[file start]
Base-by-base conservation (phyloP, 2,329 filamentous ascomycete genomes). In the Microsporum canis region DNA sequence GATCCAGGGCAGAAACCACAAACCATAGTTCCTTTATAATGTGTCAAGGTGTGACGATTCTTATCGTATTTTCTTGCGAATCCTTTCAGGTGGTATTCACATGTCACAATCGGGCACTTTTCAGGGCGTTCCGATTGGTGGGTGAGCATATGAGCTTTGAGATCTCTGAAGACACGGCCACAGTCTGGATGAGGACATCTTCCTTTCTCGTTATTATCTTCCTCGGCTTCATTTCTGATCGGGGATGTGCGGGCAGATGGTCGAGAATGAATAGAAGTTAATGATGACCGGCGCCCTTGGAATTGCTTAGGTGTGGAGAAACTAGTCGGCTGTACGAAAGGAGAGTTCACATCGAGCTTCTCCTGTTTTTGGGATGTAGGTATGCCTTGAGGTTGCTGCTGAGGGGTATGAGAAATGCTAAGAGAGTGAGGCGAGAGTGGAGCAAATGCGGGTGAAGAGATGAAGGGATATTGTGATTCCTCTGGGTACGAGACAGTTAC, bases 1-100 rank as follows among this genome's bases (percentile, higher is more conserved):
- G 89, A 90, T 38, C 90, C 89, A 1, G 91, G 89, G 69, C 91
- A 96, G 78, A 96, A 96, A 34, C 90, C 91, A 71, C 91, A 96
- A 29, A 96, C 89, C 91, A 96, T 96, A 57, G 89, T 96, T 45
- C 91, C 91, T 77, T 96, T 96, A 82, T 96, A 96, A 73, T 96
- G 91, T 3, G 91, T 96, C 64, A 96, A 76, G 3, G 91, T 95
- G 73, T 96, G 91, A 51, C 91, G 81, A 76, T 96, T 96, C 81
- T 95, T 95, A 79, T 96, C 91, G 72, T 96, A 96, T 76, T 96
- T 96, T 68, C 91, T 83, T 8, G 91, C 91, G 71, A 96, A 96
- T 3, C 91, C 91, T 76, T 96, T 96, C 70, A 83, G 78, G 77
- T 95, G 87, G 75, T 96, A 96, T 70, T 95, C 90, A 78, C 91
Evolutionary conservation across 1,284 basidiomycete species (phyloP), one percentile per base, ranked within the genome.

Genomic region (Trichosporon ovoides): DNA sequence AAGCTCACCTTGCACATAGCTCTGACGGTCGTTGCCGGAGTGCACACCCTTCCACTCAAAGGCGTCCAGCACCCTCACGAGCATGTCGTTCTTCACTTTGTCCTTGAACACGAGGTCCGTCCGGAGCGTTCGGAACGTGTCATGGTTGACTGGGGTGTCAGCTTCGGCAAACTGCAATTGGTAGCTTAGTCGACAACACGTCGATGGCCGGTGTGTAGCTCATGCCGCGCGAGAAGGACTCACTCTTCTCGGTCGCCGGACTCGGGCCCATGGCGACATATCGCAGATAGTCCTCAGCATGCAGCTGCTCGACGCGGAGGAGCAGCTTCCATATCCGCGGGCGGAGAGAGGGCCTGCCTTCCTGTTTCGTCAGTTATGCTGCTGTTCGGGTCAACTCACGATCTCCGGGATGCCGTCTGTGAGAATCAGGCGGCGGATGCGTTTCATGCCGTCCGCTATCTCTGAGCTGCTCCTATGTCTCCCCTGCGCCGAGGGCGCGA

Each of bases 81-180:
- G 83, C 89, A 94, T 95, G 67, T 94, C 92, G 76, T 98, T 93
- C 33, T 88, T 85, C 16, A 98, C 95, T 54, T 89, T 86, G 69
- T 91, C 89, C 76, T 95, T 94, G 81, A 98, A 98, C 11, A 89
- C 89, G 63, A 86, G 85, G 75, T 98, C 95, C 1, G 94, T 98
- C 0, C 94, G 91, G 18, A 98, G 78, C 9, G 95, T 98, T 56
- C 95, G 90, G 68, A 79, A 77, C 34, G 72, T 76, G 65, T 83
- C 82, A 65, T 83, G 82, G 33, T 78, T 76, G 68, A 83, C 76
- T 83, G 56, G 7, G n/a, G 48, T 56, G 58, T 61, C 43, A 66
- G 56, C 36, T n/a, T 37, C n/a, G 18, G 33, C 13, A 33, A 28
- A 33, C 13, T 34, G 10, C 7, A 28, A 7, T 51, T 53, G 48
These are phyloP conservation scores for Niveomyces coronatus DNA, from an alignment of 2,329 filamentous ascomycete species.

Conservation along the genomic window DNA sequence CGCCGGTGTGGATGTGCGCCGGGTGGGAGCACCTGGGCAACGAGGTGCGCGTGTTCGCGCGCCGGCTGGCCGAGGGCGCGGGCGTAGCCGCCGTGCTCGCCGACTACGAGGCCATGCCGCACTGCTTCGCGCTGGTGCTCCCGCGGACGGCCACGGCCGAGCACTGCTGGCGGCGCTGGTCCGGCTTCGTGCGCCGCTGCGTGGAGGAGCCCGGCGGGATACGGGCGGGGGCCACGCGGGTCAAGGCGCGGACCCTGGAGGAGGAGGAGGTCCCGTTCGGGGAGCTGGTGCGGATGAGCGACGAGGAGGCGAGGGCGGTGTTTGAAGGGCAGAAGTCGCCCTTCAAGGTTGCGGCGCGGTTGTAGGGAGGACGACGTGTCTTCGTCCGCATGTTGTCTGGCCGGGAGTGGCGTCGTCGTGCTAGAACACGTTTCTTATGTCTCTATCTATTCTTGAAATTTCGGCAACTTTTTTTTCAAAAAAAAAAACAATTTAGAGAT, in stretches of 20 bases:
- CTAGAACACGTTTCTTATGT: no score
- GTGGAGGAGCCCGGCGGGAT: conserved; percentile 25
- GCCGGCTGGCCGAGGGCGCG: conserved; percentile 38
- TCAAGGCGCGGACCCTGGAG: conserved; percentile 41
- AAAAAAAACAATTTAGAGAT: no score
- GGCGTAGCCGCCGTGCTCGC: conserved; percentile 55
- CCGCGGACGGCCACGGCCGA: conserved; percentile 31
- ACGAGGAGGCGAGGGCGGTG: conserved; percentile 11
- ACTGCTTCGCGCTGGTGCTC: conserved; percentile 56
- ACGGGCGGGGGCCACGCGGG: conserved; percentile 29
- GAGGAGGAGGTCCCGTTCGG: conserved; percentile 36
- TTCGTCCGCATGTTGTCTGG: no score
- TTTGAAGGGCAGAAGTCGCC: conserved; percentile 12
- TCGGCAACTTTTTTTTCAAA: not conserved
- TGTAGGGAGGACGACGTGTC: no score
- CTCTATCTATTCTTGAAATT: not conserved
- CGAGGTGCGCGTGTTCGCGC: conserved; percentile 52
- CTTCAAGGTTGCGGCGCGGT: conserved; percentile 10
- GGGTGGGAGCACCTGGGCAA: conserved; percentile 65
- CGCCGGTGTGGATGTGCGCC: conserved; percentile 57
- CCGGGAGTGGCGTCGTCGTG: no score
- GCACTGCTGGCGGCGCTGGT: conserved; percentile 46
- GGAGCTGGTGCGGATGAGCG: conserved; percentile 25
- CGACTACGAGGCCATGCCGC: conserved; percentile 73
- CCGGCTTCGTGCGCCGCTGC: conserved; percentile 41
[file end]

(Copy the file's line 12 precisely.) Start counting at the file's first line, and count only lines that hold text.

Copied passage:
Evolutionary conservation across 1,284 basidiomycete species (phyloP), one percentile per base, ranked within the genome.